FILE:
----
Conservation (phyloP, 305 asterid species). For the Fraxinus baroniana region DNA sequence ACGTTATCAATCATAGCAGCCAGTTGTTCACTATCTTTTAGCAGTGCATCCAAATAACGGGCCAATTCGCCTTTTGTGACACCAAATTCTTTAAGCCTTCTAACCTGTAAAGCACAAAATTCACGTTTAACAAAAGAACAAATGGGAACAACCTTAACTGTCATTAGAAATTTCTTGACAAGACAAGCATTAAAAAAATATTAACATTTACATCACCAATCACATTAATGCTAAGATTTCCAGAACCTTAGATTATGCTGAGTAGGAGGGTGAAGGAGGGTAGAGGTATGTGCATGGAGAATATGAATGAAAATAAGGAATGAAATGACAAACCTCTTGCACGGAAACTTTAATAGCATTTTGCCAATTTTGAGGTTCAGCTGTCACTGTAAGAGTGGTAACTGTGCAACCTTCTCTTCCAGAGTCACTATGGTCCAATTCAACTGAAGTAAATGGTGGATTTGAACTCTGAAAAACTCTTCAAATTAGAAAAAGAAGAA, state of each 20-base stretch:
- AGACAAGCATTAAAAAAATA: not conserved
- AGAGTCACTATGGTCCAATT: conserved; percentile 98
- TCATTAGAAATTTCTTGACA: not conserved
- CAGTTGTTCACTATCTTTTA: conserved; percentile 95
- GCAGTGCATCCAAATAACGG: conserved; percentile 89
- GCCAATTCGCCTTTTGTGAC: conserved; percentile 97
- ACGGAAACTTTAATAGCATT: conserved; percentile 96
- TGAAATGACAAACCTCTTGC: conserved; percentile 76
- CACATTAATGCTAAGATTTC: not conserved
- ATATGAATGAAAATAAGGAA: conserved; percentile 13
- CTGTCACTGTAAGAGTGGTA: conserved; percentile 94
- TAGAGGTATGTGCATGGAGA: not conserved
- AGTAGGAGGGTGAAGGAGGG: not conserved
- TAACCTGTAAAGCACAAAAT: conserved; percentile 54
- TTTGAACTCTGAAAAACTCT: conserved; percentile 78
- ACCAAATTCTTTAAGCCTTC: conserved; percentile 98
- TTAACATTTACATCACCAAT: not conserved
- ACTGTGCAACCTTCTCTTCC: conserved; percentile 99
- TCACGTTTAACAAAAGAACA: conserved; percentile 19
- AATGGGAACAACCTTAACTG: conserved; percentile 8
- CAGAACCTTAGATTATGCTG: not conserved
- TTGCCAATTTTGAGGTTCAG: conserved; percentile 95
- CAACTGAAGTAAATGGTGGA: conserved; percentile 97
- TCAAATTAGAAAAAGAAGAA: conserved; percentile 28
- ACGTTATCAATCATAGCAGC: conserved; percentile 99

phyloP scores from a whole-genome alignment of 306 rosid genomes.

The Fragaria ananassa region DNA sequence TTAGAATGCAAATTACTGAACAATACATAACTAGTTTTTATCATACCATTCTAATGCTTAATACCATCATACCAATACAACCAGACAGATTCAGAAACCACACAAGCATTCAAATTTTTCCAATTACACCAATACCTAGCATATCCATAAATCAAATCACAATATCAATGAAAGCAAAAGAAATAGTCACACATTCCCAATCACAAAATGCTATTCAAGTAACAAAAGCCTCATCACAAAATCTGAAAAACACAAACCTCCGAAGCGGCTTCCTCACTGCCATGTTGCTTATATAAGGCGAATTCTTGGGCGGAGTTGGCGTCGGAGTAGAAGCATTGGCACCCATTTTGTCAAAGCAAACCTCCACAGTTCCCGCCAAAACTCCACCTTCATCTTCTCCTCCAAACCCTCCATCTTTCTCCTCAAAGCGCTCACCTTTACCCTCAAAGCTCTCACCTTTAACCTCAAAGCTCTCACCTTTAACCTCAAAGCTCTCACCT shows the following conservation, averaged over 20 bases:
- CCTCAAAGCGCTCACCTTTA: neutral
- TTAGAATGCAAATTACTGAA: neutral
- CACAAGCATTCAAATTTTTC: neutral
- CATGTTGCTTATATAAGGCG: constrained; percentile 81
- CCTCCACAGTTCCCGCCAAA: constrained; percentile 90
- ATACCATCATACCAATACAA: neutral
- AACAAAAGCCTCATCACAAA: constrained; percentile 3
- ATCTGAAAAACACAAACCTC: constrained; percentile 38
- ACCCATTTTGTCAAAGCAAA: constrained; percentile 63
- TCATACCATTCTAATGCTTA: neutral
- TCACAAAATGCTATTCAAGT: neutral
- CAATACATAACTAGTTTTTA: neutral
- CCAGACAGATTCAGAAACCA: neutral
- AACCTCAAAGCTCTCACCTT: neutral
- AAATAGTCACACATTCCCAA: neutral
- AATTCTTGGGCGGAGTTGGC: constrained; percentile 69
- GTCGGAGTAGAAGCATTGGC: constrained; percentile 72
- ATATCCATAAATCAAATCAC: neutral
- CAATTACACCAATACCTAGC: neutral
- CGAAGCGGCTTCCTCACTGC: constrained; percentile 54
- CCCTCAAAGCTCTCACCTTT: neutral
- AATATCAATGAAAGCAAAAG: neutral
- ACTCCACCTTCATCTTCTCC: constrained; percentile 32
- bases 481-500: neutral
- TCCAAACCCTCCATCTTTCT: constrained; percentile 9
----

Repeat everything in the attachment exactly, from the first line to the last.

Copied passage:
Conservation (phyloP, 305 asterid species). For the Fraxinus baroniana region DNA sequence ACGTTATCAATCATAGCAGCCAGTTGTTCACTATCTTTTAGCAGTGCATCCAAATAACGGGCCAATTCGCCTTTTGTGACACCAAATTCTTTAAGCCTTCTAACCTGTAAAGCACAAAATTCACGTTTAACAAAAGAACAAATGGGAACAACCTTAACTGTCATTAGAAATTTCTTGACAAGACAAGCATTAAAAAAATATTAACATTTACATCACCAATCACATTAATGCTAAGATTTCCAGAACCTTAGATTATGCTGAGTAGGAGGGTGAAGGAGGGTAGAGGTATGTGCATGGAGAATATGAATGAAAATAAGGAATGAAATGACAAACCTCTTGCACGGAAACTTTAATAGCATTTTGCCAATTTTGAGGTTCAGCTGTCACTGTAAGAGTGGTAACTGTGCAACCTTCTCTTCCAGAGTCACTATGGTCCAATTCAACTGAAGTAAATGGTGGATTTGAACTCTGAAAAACTCTTCAAATTAGAAAAAGAAGAA, state of each 20-base stretch:
- AGACAAGCATTAAAAAAATA: not conserved
- AGAGTCACTATGGTCCAATT: conserved; percentile 98
- TCATTAGAAATTTCTTGACA: not conserved
- CAGTTGTTCACTATCTTTTA: conserved; percentile 95
- GCAGTGCATCCAAATAACGG: conserved; percentile 89
- GCCAATTCGCCTTTTGTGAC: conserved; percentile 97
- ACGGAAACTTTAATAGCATT: conserved; percentile 96
- TGAAATGACAAACCTCTTGC: conserved; percentile 76
- CACATTAATGCTAAGATTTC: not conserved
- ATATGAATGAAAATAAGGAA: conserved; percentile 13
- CTGTCACTGTAAGAGTGGTA: conserved; percentile 94
- TAGAGGTATGTGCATGGAGA: not conserved
- AGTAGGAGGGTGAAGGAGGG: not conserved
- TAACCTGTAAAGCACAAAAT: conserved; percentile 54
- TTTGAACTCTGAAAAACTCT: conserved; percentile 78
- ACCAAATTCTTTAAGCCTTC: conserved; percentile 98
- TTAACATTTACATCACCAAT: not conserved
- ACTGTGCAACCTTCTCTTCC: conserved; percentile 99
- TCACGTTTAACAAAAGAACA: conserved; percentile 19
- AATGGGAACAACCTTAACTG: conserved; percentile 8
- CAGAACCTTAGATTATGCTG: not conserved
- TTGCCAATTTTGAGGTTCAG: conserved; percentile 95
- CAACTGAAGTAAATGGTGGA: conserved; percentile 97
- TCAAATTAGAAAAAGAAGAA: conserved; percentile 28
- ACGTTATCAATCATAGCAGC: conserved; percentile 99

phyloP scores from a whole-genome alignment of 306 rosid genomes.

The Fragaria ananassa region DNA sequence TTAGAATGCAAATTACTGAACAATACATAACTAGTTTTTATCATACCATTCTAATGCTTAATACCATCATACCAATACAACCAGACAGATTCAGAAACCACACAAGCATTCAAATTTTTCCAATTACACCAATACCTAGCATATCCATAAATCAAATCACAATATCAATGAAAGCAAAAGAAATAGTCACACATTCCCAATCACAAAATGCTATTCAAGTAACAAAAGCCTCATCACAAAATCTGAAAAACACAAACCTCCGAAGCGGCTTCCTCACTGCCATGTTGCTTATATAAGGCGAATTCTTGGGCGGAGTTGGCGTCGGAGTAGAAGCATTGGCACCCATTTTGTCAAAGCAAACCTCCACAGTTCCCGCCAAAACTCCACCTTCATCTTCTCCTCCAAACCCTCCATCTTTCTCCTCAAAGCGCTCACCTTTACCCTCAAAGCTCTCACCTTTAACCTCAAAGCTCTCACCTTTAACCTCAAAGCTCTCACCT shows the following conservation, averaged over 20 bases:
- CCTCAAAGCGCTCACCTTTA: neutral
- TTAGAATGCAAATTACTGAA: neutral
- CACAAGCATTCAAATTTTTC: neutral
- CATGTTGCTTATATAAGGCG: constrained; percentile 81
- CCTCCACAGTTCCCGCCAAA: constrained; percentile 90
- ATACCATCATACCAATACAA: neutral
- AACAAAAGCCTCATCACAAA: constrained; percentile 3
- ATCTGAAAAACACAAACCTC: constrained; percentile 38
- ACCCATTTTGTCAAAGCAAA: constrained; percentile 63
- TCATACCATTCTAATGCTTA: neutral
- TCACAAAATGCTATTCAAGT: neutral
- CAATACATAACTAGTTTTTA: neutral
- CCAGACAGATTCAGAAACCA: neutral
- AACCTCAAAGCTCTCACCTT: neutral
- AAATAGTCACACATTCCCAA: neutral
- AATTCTTGGGCGGAGTTGGC: constrained; percentile 69
- GTCGGAGTAGAAGCATTGGC: constrained; percentile 72
- ATATCCATAAATCAAATCAC: neutral
- CAATTACACCAATACCTAGC: neutral
- CGAAGCGGCTTCCTCACTGC: constrained; percentile 54
- CCCTCAAAGCTCTCACCTTT: neutral
- AATATCAATGAAAGCAAAAG: neutral
- ACTCCACCTTCATCTTCTCC: constrained; percentile 32
- bases 481-500: neutral
- TCCAAACCCTCCATCTTTCT: constrained; percentile 9